[8.28] While the BOA claims this selection policy is part of a greater policy that the BOA will select only athletes of good character, the fact is that the only behaviour that is explicitly referred to in the Bye-Law and that renders one ineligible to compete is the commission of a doping violation under the WADA Code.

If the BOA were serious about ensuring that Team GB only contained athletic role-models, criminal sanctions, sexual misconduct and behaviour likely to bring the sport into disrepute should also make athletes ineligible for selection. Although the BOA argued in their brief that this was already the case [5.19], to my knowledge, there is no public documentation of cases where the BOA has considered non-selection for misconduct other than doping?

The CAS Panel also noted the ban was triggered automatically by the inappropriate behaviour, in this instance doping. The BOA may have had more success had this ineligibility been based on a discretionary judgment. The problem with that approach though is that this discretion would surely have been open to challenge and considerable uncertainty.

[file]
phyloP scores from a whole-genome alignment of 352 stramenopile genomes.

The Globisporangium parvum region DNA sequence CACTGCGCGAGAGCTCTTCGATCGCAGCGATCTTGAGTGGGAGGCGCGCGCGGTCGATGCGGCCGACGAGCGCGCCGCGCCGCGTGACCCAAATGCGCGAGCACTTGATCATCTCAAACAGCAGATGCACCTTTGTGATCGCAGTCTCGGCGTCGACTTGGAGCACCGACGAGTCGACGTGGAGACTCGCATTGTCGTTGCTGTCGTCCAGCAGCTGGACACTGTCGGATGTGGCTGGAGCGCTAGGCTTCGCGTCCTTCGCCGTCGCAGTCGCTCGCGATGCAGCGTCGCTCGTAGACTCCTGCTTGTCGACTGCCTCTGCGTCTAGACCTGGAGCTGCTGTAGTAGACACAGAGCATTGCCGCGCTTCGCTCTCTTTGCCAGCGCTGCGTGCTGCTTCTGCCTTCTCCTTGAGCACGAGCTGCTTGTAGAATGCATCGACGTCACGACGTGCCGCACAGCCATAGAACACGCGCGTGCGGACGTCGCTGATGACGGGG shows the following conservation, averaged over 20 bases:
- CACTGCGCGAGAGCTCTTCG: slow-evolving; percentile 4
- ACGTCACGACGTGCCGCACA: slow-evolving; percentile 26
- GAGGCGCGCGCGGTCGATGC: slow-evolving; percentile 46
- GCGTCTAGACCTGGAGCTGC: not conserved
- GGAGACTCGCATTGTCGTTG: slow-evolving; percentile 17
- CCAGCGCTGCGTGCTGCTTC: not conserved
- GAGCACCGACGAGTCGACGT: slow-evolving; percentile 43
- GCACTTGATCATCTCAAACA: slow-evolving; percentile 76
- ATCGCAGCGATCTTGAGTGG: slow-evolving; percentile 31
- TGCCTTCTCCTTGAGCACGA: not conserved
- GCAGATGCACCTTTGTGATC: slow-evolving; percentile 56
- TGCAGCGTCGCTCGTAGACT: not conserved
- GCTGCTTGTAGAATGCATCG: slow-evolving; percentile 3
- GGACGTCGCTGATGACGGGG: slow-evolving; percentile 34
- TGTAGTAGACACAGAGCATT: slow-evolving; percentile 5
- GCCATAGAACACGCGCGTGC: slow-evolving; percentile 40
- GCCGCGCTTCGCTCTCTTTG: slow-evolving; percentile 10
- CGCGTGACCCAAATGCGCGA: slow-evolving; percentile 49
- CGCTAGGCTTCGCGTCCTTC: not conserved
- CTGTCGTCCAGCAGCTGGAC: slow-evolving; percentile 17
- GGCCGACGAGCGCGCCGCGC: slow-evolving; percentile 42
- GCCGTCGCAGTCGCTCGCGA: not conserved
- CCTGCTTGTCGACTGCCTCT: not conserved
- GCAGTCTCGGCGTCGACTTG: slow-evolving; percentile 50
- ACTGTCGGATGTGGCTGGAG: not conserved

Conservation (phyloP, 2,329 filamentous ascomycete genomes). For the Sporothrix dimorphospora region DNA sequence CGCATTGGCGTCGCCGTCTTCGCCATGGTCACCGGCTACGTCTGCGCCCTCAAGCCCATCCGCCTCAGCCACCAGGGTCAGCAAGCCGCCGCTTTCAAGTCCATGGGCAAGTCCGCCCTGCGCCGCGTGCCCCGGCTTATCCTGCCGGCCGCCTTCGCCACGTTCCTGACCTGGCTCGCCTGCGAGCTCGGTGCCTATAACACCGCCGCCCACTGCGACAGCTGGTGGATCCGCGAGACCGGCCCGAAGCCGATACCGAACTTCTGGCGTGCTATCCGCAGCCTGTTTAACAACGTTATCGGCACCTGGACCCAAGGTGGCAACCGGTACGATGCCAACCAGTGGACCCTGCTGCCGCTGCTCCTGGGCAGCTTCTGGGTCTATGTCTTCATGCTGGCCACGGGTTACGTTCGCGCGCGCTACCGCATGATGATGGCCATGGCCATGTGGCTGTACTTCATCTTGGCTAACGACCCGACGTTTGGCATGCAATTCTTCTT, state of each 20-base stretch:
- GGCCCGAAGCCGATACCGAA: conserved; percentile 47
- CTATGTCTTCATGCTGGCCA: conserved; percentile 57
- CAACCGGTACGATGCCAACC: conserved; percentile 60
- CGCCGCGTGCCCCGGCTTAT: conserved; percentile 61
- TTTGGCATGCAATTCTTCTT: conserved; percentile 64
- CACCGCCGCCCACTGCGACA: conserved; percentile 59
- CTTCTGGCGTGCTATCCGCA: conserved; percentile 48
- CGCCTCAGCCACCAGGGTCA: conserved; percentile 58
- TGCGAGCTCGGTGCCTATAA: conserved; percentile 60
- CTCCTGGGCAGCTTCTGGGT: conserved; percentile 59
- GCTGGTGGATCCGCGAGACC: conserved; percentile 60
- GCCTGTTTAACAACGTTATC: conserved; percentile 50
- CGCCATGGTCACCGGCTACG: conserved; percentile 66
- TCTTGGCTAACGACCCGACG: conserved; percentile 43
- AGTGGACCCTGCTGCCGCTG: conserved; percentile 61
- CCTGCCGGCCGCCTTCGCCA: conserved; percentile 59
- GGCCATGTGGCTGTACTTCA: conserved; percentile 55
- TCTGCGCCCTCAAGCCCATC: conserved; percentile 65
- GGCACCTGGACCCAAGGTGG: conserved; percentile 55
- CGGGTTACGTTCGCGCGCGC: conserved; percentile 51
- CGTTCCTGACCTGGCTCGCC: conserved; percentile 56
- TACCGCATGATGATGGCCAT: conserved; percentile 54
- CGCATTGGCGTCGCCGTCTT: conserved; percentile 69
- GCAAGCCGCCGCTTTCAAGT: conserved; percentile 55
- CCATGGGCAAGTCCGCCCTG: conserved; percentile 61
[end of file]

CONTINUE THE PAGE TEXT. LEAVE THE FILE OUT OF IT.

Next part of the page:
It seems a minor point, but the CAS Panel also seems contradictory regarding the subject of Appeals. It initially seems to suggest that:

[8.29] If the selection policy were purely designed as a means by which the BOA could have only the athletes of the best character, it would be unnecessary to have an appeals process to assess the “proportionality” of the application of the Bye-Law. In other words, the only thing that matters in a proportionality determination is the behaviour of the individual. Whether the punishment fits the crime is purely an analysis of an individual’s character and prior behaviour.

But then several paragraphs later seems to change its mind:

[8.33]… The fact that the Bye-Law forsees a possibility of an Appeal Procedure is certainly a good instrument to avoid totally disproportionate decisions…..”

Where the two paragraphs cannot be reconciled, the latter is perhaps the more accurate interpretation.

  

Alternatively, the BOA knew, or should have known, that as a signatory to the Code it was unable to make alterations to the anti-doping framework. If so, the judgement owed more to politics and a means of rallying support under introducing life-bans in the new 2013 Code, than any legal uncertainty.

Either way, the judgment shows that the WADA Code is now definitively the dominant force in anti-doping and while organisations and countries may bemoan their lack of sovereignty, for once there is a level playing field.